The best panels will show that organizers made an effort to pick the most appropriate scholars for the conversation they hope to inspire. (Note that picking a prominent scholar to chair or comment does not, in and of itself, an accepted panel make, particularly if that person was on your dissertation committee!) We will, unfortunately, have to turn down many meritorious proposals so we are less likely to accept a panel that doesn’t seem fresh. This would include work that has already been presented at other conferences (changing a paper title doesn’t disguise that) and submissions made up of people who appear frequently together, went to school together, work together, or are frequent collaborators.
Aiming for diversity: We aren’t just talking race, gender, age, and nationality, although these are important ways of integrating your panel and your networks and making an effort to represent the range of people doing good work in your field. But the best submissions are methodologically, historiographically, politically, or ideologically diverse, and represent different approaches to the panel’s topic or subject. The most exciting conversations at the annual meeting are those where panelists disagree, or where they question accepted wisdom. We’re asking less for “balance,” in the sense of one side versus the other, than for a range of perspectives: there are seldom only two sides to a controversy or two answers to a question.
Broadening your framework: Deep dives into a single subject are often less interesting to an audience than they are to the panelists themselves, and the number of specialists they will draw is small. But framing the submission differently and diversifying it can change that and still accomplish your goals. A group of three papers about the lived experience of the Battle of Okinawa, for example, will undoubtedly draw a small group of World War II enthusiasts and military and social historians to hear you read your papers. But a roundtable that examines the problem of researching and narrating modern battlefield experiences—and perhaps including a historian serving in the military, a filmmaker, a novelist, a poet, or a gamer—now that has legs!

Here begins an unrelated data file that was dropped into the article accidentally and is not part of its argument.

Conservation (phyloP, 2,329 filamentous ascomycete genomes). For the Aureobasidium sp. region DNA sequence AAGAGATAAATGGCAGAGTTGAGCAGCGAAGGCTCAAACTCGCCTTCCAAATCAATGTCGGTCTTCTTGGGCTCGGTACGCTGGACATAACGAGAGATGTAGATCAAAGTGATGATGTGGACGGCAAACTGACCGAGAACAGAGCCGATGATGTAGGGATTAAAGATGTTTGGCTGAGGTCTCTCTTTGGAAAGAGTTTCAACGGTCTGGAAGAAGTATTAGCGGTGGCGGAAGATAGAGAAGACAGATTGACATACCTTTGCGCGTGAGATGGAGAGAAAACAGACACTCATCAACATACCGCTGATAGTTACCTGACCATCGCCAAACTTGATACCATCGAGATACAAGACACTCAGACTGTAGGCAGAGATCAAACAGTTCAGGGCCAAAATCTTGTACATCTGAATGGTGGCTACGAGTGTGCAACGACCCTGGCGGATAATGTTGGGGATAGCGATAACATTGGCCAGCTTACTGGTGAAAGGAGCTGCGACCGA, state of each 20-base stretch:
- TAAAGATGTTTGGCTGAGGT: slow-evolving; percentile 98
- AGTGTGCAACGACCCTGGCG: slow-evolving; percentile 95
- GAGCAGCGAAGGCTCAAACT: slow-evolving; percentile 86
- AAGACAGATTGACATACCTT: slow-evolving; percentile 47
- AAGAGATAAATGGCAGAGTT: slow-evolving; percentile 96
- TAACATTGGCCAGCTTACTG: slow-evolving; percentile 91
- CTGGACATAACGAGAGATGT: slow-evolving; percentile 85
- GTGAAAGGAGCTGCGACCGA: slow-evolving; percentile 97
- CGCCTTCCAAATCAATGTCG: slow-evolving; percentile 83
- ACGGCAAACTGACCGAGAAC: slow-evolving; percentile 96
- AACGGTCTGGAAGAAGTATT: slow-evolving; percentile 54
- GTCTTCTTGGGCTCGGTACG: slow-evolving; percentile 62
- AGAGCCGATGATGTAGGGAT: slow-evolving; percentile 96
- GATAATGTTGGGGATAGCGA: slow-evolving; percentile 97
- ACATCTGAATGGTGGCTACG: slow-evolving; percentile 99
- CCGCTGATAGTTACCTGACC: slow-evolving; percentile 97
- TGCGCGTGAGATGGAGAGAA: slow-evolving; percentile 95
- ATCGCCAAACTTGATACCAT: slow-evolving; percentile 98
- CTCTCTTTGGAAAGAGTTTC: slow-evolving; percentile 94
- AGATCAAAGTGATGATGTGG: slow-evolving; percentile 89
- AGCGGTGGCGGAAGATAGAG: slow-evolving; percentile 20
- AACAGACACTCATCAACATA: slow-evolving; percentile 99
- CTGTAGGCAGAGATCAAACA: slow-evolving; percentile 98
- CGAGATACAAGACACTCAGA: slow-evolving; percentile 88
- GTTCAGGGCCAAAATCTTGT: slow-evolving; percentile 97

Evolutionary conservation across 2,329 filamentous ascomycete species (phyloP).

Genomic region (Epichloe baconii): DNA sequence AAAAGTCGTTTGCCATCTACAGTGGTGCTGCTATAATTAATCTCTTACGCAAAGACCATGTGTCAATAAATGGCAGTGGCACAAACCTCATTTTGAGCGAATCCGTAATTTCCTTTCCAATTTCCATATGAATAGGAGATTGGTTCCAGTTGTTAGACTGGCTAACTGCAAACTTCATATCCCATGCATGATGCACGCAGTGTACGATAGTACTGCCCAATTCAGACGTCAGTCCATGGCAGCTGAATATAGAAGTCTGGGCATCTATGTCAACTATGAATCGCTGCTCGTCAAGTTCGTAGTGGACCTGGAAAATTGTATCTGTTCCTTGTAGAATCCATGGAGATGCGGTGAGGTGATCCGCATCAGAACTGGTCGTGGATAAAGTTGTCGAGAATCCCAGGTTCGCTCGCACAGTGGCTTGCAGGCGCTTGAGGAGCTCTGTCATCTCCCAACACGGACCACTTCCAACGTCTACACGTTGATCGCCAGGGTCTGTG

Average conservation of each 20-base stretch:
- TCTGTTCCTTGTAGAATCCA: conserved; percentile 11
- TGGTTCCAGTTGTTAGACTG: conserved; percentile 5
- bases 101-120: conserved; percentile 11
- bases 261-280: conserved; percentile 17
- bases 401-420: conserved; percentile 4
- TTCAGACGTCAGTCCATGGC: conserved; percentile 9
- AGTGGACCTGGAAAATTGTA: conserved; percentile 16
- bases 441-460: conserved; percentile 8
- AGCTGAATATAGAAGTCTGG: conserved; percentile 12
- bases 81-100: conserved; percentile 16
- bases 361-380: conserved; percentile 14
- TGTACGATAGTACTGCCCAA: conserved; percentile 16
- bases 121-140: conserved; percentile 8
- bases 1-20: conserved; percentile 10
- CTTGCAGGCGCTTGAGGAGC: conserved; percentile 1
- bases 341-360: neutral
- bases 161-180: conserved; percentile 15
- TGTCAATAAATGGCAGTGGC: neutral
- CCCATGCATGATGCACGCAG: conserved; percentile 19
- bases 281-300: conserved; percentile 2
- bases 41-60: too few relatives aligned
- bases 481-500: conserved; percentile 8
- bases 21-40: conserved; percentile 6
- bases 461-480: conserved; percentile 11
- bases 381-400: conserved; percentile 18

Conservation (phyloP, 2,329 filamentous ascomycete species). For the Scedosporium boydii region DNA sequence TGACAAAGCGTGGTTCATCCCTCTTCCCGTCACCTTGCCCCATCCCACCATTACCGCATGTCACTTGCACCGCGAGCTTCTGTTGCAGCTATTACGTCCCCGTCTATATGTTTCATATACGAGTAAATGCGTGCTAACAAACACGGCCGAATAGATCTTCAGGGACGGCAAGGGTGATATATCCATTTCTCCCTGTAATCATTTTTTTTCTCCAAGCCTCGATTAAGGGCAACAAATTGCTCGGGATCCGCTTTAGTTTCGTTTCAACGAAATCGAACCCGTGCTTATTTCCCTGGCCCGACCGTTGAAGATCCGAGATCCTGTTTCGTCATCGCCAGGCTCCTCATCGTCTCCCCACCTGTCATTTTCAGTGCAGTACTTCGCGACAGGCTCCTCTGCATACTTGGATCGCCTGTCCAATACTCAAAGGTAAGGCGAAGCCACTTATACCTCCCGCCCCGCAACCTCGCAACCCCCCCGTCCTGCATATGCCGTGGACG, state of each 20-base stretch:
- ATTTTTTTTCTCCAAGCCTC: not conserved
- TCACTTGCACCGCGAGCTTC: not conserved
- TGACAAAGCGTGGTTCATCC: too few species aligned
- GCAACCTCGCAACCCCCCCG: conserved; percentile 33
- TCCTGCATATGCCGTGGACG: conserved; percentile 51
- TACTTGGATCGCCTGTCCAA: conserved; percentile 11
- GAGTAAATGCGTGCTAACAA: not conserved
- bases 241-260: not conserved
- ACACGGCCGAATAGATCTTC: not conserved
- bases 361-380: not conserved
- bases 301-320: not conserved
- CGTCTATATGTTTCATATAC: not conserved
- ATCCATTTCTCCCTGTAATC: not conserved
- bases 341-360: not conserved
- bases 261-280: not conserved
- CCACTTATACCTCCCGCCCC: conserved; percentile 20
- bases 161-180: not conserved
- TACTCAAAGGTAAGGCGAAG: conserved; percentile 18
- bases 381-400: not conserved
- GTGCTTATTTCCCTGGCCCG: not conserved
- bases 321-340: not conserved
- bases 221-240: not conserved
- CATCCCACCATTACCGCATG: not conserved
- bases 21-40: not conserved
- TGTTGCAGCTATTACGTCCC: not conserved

Being creative, but also clear: Your creativity, your excitement about the panel, and how its different parts speak to one another need to be conveyed in the proposal. It isn’t always clear why five scholars working on global capitalism, or three papers on the history of imperial apartheid laws, deserve a session to themselves. Remember, too, that while the initial panel review will be done by members of the committee that are as close in field as possible, none might be in your exact specialty. Your submission may also be discussed by the entire committee at some point. The best panels will be clear to non-specialists, and they will avoid jargon and theoretical language that beckons to an in-crowd but mystifies scholars not already part of the conversation.
Remember: job markets, networking, book contracts, and renewing relationships with old friends aside, the point of a conference is to bring us into conversation with each other. The best proposals will show the committee that your session promises to be engaging, fun, and even contentious. Let the submissions begin!
This post first appeared on AHA Today.
Claire Potter (The New School) is the chair and Brian Ogilvie (Univ. of Massachusetts Amherst) is the co-chair of the 2019 Program Committee.